Virginia Gov. Bob McDonnell says he will automatically restore civil rights to nonviolent felons in Virginia on a conditional, case-by-case basis, signifying an evolution of sorts on criminal justice policy among some factions of the Republican Party.
The announcement Wednesday puts a coda on an issue he has campaigned and worked on since at least 2009. Mr. McDonnell already has restored the rights of more than 4,800 ex-convicts — more than any of his predecessors.
“I strongly believe the foremost obligation of any government is to provide for the security and protection of its citizens. When someone commits a crime they must be justly punished,” Mr. McDonnell said Wednesday. “For those who have fully paid their debt for their crimes, they deserve a second chance to fully rejoin society and exercise their civil and constitutional rights.”
The shift in policy means that ex-convicts in Virginia will no longer have to wait two years to be eligible or to apply to the governor’s office to get their rights restored, and misdemeanor charges and convictions will no longer be a factor for restoration. About 350,000 ex-convicts in the state have completed prison sentences but remain disenfranchised, according to a study released last year by the nonprofit Sentencing Project.
Felons in 36 of the 50 states and the District automatically regain their voting rights once they have completed their sentences, which in some cases include parole and probation, while those in other states must petition the governor or a board. Only two states — Maine and Vermont — do not disenfranchise people with criminal convictions.
Mr. McDonnell opened the General Assembly session this year by advocating legislation that would allow nonviolent felons to regain their civil rights once they finish their sentences. The proposal was decisively defeated in committee.
The position — and Wednesday’s announcement — is a long time coming for Republicans in Virginia.
George Allen, a former Virginia governor and U.S. senator, ran on a law-and-order platform during his 1993 gubernatorial campaign, pledging, among other things, to abolish parole. Former Gov. James S. Gilmore III ran on a similar platform and was elected attorney general the same year.
Mr. Gilmore, who succeeded Mr. Allen as governor, said he wanted to defer to the state Constitution and the legislature on the issue. A ballot initiative seeking to restore voting rights failed in 1982.
“My view was that it was a matter of executive clemency,” he said. “So it was a case-by-case basis, based upon the individual. I just did not exercise gubernatorial prerogative in that way. This is different.”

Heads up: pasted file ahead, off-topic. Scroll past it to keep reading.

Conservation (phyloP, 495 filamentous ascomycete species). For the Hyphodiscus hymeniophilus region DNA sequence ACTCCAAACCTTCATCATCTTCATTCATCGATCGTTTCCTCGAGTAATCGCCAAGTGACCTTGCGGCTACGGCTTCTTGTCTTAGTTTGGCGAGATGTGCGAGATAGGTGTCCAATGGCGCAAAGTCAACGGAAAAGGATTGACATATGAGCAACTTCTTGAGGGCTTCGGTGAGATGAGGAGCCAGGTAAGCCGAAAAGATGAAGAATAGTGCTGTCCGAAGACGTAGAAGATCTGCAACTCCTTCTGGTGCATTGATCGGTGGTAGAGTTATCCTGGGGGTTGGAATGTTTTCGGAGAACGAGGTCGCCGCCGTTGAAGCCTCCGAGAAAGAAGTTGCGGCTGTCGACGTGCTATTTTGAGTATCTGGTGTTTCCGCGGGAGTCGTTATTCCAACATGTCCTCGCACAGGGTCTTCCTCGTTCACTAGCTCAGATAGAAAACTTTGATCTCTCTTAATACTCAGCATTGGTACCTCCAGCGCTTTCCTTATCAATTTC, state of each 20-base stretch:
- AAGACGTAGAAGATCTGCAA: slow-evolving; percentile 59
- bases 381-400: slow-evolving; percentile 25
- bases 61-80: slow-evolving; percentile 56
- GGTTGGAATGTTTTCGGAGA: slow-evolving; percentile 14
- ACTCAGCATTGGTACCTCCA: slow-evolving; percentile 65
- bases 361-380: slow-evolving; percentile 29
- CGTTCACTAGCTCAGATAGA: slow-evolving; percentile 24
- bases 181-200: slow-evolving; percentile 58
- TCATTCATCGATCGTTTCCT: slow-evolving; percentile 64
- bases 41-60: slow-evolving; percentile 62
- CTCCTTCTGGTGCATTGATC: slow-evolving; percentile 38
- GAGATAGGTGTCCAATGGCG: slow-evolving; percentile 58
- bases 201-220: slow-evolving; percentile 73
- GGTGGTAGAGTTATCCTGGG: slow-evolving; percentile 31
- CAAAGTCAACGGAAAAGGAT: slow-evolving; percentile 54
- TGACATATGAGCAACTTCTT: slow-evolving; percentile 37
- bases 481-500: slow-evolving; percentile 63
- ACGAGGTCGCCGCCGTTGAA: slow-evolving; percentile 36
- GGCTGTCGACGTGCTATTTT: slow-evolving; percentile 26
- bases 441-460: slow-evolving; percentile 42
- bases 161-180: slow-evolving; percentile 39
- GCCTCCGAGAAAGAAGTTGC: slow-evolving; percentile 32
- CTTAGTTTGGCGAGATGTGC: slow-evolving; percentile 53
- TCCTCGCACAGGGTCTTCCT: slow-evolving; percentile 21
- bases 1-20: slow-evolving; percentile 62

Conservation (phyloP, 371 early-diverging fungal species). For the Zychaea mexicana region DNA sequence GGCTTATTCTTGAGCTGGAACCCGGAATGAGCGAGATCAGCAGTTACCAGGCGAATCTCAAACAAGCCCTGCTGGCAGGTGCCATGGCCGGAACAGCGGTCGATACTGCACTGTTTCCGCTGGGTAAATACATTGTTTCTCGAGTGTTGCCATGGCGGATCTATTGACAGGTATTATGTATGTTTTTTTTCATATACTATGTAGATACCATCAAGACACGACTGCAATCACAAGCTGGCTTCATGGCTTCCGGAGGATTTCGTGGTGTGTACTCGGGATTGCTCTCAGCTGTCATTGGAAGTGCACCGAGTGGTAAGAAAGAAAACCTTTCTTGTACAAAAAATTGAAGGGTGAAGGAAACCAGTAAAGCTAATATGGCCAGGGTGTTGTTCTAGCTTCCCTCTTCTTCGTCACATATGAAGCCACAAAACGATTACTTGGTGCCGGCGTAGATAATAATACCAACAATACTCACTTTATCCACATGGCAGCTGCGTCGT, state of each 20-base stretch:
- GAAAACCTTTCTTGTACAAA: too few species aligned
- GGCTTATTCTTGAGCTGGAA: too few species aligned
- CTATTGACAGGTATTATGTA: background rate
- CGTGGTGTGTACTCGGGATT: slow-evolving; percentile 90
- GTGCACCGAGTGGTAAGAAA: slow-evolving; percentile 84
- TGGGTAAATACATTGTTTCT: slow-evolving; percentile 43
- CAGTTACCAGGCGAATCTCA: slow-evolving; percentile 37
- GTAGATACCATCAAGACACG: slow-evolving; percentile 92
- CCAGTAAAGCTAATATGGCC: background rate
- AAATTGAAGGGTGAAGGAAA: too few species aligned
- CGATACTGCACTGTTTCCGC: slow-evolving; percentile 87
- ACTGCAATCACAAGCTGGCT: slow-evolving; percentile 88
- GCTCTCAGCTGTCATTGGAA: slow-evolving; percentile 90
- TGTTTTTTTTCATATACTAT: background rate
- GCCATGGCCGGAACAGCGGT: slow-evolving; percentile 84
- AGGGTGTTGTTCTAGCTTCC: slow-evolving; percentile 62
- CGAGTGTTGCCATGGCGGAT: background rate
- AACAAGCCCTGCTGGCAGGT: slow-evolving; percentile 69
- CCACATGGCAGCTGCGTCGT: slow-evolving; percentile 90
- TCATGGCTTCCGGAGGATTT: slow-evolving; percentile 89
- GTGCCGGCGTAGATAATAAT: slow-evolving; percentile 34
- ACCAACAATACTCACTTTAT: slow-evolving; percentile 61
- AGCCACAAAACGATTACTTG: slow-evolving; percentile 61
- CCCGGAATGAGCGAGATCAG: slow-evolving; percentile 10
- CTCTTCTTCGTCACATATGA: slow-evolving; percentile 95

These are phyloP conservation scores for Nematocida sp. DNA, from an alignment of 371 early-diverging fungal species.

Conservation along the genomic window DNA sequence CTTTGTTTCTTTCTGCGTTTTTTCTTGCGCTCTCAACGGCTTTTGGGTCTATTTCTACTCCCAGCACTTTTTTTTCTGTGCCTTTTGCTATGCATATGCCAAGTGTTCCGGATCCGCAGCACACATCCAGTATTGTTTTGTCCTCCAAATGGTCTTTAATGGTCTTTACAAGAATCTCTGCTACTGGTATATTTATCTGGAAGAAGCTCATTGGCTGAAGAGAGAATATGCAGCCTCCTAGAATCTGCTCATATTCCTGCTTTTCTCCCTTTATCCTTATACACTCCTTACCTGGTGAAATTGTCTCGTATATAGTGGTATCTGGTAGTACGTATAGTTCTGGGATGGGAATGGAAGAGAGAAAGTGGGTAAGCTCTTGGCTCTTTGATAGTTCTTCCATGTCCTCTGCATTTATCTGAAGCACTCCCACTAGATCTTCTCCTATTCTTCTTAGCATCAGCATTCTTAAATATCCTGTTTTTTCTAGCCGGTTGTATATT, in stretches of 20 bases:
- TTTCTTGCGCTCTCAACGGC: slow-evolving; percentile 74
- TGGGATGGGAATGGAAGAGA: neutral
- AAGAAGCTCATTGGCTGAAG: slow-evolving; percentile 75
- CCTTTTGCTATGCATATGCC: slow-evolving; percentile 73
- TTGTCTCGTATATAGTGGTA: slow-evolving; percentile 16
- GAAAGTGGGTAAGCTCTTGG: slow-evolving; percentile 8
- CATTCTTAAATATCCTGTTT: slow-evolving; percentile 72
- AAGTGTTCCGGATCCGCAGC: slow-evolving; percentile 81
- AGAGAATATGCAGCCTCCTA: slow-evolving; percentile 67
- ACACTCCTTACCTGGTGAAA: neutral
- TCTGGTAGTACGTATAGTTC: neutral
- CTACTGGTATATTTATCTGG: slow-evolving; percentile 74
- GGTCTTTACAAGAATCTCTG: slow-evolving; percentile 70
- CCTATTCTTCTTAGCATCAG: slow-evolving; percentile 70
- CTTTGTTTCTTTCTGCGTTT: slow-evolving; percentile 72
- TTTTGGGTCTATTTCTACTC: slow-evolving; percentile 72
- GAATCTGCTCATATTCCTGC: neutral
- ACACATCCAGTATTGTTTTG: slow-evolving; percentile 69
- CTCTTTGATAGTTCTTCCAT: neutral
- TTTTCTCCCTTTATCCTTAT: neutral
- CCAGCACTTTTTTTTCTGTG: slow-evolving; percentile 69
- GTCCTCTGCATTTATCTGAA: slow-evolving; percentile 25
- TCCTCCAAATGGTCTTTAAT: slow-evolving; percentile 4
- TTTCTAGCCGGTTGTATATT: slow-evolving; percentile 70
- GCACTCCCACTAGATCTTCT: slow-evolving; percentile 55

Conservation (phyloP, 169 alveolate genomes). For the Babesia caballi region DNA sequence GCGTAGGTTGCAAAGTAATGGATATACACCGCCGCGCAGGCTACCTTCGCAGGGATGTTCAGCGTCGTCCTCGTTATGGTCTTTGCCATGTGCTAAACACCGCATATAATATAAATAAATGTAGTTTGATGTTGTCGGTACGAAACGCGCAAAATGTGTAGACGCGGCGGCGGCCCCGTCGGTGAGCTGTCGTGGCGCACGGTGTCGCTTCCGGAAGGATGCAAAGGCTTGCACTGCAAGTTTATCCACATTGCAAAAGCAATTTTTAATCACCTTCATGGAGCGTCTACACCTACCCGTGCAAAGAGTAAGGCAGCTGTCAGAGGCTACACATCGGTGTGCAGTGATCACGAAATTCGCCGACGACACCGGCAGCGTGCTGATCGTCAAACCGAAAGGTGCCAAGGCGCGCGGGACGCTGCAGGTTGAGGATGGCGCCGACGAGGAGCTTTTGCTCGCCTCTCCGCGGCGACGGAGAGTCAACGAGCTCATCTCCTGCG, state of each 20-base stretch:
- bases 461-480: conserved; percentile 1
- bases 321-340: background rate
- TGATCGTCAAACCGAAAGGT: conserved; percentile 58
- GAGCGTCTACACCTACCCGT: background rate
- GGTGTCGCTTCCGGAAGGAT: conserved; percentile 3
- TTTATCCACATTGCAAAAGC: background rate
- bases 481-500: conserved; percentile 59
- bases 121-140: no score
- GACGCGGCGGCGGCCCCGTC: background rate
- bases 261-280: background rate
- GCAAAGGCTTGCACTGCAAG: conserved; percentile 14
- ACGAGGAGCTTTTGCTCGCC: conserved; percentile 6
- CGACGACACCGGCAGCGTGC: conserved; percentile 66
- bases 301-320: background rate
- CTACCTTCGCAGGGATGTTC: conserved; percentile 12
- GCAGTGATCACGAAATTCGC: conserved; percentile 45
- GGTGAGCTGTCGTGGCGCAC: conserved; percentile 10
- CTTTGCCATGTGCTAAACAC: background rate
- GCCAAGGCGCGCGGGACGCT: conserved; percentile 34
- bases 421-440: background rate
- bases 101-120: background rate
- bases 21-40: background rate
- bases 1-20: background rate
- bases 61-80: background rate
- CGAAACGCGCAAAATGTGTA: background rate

Prior administrations notwithstanding, Mr. McDonnell’s position presents a noticeable shift from criminal-justice reform efforts around the country during the mid-1990s that were not confined to conservative states.
In 1994, California passed the “three strikes and you’re out” law, which required a minimum of 25 years imprisonment for third-time offenders with multiple prior serious or felony convictions. Ten years later, more than half the states and the federal government had instituted similar laws.
Also in 1994, congressional Republicans rolled out their “Contract for America.” The policy platform for that year’s midterm elections included items like the “Taking Back Our Streets Act,” which, among other things, would reward states for adopting so-called “truth-in-sentencing” parole laws like Virginia‘s.
But California voters, by a more than 2-to-1 margin, voted last year to require that the third felony conviction be “serious or violent.” A 2010 study from the Three Strikes Project at Stanford Law School had found more 4,000 inmates in state prisons were serving life sentences for nonviolent felonies under the law.
Quentin Kidd, a political scientist at Christopher Newport University, said one thing that’s driving the shift toward more of a combination of punishment and rehabilitation is the price tag of keeping prisoners locked up for extended sentences. He pointed out that such budget woes have struck red and blue states alike.
” ‘Felony’ does not carry the same stigma it once did,” he said. “Hence, the difference in classification between ‘violent’ and ‘nonviolent’ felonies.”
Both Mr. Kidd and Mr. O’Connell acknowledged potential electoral consequences among the black community for the GOP — not necessarily as justification for the shift, but a potential effect.